A group of volunteers plans to extend the hours at the Carroll County Animal Shelter as soon as next month.
Carroll County magistrates unanimously approved the purchase of a liability insurance policy add-on during a meeting Tuesday morning. The county agreed to pay the $292.65 premium for the volunteers to operate and work at the shelter.
Carroll County Judge-Executive Harold "Shorty" Tomlinson said the policy begins at the first of each month, which would mean March 1 would be the first day the insurance policy is in effect.
The volunteers expect to set specific days and times when the shelter would be open for pet adoptions, he said.
"Hopefully, the end result is to save more animals," Tomlinson said.
Tomlinson also discussed the impact winter weather has had on the area. The county continues to receive truckloads of salt, even though other areas in the state have begun to report salt shortages.
"It's very difficult to get," he said of the material.
He expects more salt deliveries - and possibly more cinders - within the week, Tomlinson said.
Another provider from Cincinnati expects three barges of salt to be transported to the area this week, so the county could get additional materials from that provider should additional salt be needed.
Also during the meeting, Tomlinson discussed the possibility of funding for heroin treatment centers in the northern Kentucky region.
The state's attorney general's office will receive nearly $19 million from financial settlements relating to two drug makers' deceptive marketing.
Most of the money from the settlements will be used for treatment facilities throughout the state.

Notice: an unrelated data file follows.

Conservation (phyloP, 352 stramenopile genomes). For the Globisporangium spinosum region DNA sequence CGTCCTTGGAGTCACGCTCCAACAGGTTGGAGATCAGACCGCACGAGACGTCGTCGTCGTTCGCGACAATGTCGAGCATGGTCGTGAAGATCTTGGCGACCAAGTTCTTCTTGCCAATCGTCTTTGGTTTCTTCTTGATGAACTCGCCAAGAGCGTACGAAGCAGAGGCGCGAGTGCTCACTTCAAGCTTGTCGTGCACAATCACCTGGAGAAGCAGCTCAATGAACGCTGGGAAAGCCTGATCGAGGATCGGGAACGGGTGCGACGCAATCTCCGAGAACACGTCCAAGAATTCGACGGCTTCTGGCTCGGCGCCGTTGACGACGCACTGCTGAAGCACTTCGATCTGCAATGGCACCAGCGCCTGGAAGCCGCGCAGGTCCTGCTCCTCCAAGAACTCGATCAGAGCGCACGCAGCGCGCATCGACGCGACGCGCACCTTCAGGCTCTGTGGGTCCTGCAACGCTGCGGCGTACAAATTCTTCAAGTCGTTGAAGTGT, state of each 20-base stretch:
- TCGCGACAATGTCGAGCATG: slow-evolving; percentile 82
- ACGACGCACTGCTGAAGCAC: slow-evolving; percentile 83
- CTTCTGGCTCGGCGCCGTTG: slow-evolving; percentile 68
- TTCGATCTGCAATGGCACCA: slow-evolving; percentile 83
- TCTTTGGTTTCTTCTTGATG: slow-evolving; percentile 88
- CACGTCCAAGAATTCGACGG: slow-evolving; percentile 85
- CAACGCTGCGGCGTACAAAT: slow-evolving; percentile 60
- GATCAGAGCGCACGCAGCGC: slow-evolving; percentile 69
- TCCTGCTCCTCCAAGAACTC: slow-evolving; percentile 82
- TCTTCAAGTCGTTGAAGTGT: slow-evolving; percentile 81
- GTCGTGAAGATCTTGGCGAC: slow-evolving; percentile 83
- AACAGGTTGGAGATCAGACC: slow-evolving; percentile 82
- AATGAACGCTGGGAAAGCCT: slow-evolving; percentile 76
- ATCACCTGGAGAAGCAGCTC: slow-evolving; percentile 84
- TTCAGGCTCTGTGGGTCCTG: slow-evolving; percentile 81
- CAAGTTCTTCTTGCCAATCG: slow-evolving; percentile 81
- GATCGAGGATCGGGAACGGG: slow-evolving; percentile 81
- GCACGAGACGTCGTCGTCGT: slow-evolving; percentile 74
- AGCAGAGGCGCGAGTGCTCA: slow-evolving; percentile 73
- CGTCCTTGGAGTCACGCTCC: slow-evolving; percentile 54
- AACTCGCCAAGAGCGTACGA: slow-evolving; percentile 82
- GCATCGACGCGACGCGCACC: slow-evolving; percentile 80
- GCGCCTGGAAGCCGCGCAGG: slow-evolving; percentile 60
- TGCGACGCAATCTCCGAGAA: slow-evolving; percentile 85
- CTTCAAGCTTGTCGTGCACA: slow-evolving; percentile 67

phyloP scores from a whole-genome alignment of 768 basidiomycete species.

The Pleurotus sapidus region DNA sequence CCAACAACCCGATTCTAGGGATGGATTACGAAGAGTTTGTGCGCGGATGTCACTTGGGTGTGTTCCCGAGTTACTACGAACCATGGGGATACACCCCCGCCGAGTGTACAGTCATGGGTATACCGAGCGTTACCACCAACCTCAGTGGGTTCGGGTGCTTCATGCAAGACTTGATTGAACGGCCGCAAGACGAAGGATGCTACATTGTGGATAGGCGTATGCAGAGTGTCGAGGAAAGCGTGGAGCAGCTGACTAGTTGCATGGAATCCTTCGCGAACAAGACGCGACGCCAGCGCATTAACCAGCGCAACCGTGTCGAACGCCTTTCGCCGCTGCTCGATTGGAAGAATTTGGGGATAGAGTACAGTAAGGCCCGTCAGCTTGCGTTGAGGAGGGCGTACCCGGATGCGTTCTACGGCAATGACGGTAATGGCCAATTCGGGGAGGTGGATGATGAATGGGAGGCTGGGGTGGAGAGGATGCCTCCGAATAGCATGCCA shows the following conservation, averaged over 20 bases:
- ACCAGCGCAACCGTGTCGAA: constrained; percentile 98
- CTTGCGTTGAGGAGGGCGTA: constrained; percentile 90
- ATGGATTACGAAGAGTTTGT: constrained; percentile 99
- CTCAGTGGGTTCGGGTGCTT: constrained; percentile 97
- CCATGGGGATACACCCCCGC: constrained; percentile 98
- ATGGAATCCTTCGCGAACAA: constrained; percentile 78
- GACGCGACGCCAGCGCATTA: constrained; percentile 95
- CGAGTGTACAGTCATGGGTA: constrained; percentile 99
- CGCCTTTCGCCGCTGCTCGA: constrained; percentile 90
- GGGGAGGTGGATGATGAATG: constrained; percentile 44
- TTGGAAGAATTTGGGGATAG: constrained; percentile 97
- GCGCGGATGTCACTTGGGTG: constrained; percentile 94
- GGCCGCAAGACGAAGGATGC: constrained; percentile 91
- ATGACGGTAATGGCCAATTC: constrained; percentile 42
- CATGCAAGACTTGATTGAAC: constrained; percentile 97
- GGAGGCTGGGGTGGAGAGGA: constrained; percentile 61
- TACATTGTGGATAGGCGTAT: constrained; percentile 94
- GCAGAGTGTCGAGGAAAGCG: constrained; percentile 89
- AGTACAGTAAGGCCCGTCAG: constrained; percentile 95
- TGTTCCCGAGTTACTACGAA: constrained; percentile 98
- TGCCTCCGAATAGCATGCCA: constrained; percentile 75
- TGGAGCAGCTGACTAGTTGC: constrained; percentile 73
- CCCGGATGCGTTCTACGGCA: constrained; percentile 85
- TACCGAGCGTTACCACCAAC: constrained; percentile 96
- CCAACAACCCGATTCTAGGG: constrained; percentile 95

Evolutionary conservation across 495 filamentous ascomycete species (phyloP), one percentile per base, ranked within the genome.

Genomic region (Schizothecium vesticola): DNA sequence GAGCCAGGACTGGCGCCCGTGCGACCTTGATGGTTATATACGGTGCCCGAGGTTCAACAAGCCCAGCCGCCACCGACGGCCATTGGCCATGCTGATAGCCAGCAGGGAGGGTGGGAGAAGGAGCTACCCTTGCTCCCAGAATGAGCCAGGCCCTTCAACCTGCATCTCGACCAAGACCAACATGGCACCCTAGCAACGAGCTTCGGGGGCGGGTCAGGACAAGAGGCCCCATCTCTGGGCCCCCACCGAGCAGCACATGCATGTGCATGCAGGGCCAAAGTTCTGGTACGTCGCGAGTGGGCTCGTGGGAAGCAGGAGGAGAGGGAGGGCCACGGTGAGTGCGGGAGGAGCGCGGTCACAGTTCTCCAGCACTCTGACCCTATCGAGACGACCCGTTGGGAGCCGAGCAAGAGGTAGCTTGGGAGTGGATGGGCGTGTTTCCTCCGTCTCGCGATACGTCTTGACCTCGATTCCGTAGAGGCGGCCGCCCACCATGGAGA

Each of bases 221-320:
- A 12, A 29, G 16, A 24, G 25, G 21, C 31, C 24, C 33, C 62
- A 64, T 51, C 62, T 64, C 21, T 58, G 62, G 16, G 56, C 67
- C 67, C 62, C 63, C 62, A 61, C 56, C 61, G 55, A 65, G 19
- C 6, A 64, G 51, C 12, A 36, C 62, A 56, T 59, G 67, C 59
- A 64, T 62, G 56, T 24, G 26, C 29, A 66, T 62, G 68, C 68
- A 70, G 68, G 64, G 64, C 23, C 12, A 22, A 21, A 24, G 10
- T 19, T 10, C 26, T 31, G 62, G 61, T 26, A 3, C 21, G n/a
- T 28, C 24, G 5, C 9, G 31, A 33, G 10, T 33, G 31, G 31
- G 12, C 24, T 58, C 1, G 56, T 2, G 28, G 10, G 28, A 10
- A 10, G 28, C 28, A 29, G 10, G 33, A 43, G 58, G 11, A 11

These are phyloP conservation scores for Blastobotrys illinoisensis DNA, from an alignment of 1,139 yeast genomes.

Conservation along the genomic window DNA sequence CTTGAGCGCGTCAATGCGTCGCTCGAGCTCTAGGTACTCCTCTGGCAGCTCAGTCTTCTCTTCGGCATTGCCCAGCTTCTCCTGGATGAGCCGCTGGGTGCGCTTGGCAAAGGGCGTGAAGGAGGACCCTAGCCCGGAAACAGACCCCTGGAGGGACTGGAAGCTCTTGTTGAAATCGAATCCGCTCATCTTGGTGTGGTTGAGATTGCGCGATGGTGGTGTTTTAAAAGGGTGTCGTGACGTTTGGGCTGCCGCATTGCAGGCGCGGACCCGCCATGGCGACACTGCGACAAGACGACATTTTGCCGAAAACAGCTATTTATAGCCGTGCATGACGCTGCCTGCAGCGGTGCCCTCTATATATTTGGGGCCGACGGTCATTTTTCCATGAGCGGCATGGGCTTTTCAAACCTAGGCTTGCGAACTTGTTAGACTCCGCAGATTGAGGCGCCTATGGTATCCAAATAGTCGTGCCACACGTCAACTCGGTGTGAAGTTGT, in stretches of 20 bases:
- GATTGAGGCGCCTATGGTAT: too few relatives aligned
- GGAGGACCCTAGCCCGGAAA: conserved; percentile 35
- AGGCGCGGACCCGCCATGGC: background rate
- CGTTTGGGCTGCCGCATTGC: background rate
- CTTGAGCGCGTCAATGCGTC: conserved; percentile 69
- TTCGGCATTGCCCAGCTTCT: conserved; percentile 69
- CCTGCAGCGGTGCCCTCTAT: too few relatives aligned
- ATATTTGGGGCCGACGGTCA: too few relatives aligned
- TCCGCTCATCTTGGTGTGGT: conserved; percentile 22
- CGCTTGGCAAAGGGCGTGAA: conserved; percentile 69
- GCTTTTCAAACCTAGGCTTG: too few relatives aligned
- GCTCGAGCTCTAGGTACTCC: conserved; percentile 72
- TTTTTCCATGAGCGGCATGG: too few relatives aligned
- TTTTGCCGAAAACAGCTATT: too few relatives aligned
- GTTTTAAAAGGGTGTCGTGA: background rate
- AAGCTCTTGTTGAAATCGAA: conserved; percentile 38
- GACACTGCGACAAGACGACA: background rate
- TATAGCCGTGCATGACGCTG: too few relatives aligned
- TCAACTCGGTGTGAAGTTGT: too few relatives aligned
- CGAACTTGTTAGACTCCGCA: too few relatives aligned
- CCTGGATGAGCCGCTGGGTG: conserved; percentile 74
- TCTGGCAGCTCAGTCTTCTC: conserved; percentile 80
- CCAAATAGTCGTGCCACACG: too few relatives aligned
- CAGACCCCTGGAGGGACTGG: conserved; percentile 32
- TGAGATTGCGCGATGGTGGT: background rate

"They may be going after some of that money regionally," Tomlinson said of the Northern Kentucky Area Development District.
Even though the region has some treatment centers in the area, those centers often have more patients than the center can handle. Tomlinson said the additional money could help to expand those existing facilities or build new centers.
In other business:
The tire amnesty program will return to Carroll County during the first part of May, Tomlinson said.
The program allows tires to be disposed of by county residents with no fee.
Tomlinson noted several locations throughout the county where old tires have been dumped.
"We've got somewhere in the neighborhood of 800 tires we need to get rid of," he said.
More information will be available at a later date.
Carroll County Community Development Corporation Executive Director Robert Yoder unveiled two videos highlighting the area's industries and the need for a new community college campus during the meeting.
The videos will be used for a Girls' Day Out event in April - which will highlight manufacturing jobs in the community - and during other educational events at the schools.
The videos also will be posted on the Carroll County Community Development Corporation's website, he said.